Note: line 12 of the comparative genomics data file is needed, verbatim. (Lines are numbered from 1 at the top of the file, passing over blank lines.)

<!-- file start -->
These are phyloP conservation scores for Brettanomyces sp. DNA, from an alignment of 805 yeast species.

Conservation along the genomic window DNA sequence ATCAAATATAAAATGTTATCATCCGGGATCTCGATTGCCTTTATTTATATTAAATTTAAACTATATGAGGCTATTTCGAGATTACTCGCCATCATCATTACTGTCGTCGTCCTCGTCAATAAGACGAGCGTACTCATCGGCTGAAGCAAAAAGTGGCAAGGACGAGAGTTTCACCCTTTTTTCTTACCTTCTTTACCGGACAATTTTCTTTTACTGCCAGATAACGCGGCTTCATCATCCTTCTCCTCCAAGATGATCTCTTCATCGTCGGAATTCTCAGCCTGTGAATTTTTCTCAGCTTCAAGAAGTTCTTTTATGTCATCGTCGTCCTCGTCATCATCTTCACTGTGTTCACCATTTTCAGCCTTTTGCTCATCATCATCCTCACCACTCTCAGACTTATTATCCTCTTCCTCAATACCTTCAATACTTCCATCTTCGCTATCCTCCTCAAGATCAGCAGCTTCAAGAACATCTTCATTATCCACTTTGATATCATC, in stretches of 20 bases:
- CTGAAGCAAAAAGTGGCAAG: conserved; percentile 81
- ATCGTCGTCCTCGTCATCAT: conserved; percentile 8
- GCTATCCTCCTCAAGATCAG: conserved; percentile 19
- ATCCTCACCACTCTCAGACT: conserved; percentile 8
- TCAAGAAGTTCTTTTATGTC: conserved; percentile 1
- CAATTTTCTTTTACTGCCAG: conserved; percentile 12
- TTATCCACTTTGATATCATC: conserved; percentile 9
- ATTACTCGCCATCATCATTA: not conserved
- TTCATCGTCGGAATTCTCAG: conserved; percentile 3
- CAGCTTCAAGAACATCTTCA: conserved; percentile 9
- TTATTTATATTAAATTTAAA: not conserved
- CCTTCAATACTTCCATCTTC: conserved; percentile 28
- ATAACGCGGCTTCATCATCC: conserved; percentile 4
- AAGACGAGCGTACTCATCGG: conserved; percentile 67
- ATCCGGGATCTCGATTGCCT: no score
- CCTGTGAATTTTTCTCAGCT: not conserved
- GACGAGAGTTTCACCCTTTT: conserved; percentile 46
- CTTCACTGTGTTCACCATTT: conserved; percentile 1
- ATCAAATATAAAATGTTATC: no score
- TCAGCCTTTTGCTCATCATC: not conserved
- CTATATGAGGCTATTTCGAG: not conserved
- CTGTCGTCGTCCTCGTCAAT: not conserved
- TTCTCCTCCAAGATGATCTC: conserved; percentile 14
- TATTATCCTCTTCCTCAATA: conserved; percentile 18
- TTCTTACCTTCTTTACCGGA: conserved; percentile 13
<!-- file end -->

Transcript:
- CAGCTTCAAGAACATCTTCA: conserved; percentile 9